Kan Wakan: Scoring the Best Movies Hollywood Never Made

Since releasing the debut EP, Forever Found, last year, Kan Wakan’s majestic, retro-tinged soundscapes have dominated radio playlists

Despite having played only a dozen shows, Kan Wakan is already among L.A.’s most hyped musical acts. The buzz is likely to grow when the band releases Moving On, its first full-length album, on June 3. The songs on the LP vacillate between grandiose orchestral arrangements that could have come from an Ennio Morricone soundtrack and a subtle electronic minimalism, all stitched together by singer Kristianne Bautista’s soulful vocals. The core trio is also comprised of composer and multi-instrumentalist Gueorgui (pronounced “George”) Linev and guitarist Peter Potyondy. 

If you want to hear the band, you’ll have to seek out its four-track EP, Forever Found, released last year. Or you can catch the last night of Kan Wakan’s February residency at the Echoplex this coming Monday. Here are seven facts about these musical chameleons. 

 Kan Wakan grew out of Linev’s solo project, which he decided to expand to include his musician friends. “It started as instrumental minimalist classical music,” he explains. “I mainly worked with string players until I found Peter and Kristianne.” 

 When Kan Wakan performs live, the trio grows to a seven-piece. “We need more people than the three of us in order to get the dense orchestration from the recordings right,” Linev says.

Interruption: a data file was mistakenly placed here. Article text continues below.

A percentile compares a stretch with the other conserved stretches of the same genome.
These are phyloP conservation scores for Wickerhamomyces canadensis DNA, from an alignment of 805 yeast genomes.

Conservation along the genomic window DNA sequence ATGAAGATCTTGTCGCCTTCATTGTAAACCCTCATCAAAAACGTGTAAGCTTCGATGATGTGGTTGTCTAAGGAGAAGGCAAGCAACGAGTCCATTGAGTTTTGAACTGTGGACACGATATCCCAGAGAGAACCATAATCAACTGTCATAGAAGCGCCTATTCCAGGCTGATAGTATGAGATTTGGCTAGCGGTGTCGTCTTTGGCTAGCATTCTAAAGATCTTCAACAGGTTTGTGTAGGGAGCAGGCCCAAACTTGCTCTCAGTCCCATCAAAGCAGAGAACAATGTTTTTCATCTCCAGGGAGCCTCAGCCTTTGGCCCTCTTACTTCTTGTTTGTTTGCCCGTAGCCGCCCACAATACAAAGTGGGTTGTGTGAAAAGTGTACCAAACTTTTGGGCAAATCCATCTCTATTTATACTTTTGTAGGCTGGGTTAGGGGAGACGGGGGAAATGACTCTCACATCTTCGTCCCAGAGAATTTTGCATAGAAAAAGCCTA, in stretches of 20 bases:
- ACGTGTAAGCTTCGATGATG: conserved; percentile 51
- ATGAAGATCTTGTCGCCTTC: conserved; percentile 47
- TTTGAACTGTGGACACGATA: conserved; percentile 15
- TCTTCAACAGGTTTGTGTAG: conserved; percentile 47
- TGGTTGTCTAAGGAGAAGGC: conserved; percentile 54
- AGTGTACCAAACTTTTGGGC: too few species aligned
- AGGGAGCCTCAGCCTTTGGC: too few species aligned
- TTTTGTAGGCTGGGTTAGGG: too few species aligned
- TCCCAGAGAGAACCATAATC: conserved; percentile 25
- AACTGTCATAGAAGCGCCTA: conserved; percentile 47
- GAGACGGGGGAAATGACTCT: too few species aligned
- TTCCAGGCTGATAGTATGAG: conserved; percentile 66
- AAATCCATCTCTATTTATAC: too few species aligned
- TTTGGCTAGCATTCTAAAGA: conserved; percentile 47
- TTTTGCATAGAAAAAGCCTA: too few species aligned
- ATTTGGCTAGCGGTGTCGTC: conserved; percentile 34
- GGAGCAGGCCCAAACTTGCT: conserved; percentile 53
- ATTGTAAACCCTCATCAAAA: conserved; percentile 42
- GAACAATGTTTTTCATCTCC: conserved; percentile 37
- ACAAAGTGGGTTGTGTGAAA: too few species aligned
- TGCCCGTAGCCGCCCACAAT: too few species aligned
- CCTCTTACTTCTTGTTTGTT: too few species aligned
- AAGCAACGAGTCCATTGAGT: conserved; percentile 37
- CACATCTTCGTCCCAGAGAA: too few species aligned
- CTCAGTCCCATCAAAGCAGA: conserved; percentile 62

“When I met Peter we immediately connected on our musical influences,” says Linev. Potyondy shared Linev’s love of minimalist composers like Philip Glass and John Cage. But their connection wasn’t all highbrow: “We were also both huge fans of Wilco.” 

 Bautista, who had been the drummer in a punk band but was transitioning into singing, was only 19 when she started working with Linev. “It was interesting to see her develop as a singer,” he says. “We didn’t actually know what her role would be in the band for the first year and a half. She has an amazing voice and I think she saw a place for herself in what we were doing.”

 “I started playing the piano when I was eight,” says Linev, who was born in Bulgaria. “My uncle [Stefan Linev] was a classical conductor in Europe so I grew up with operas and that kind of music.” Linev also studied composition in the United Kingdom, where he lived between 2007 and 2010. “I found the beauty of the place very inspiring. There’s so much history there, and having been born in Europe myself I instantly connected with it.”

 In terms of musical inspiration, Linev can’t escape the obvious references to the great movie score composers of the 20th century. “I’m very inspired by scores from old ’70s films,” he says, citing Jean-Claude Vannier, Ennio Morricone, and Philip Glass as influences. “Music in movies was just really important back then, more so than today.”

 Kan Wakan’s 2013 debut EP is a product of the same recording session as the coming album; its four tracks will also be included in Moving On when it comes out in June. “People can expect an album that isn’t about the individual songs as much as it is about the album as a whole. It’s going to be the kind of record you want to throw on the player, sit back, and hear it from start to finish.”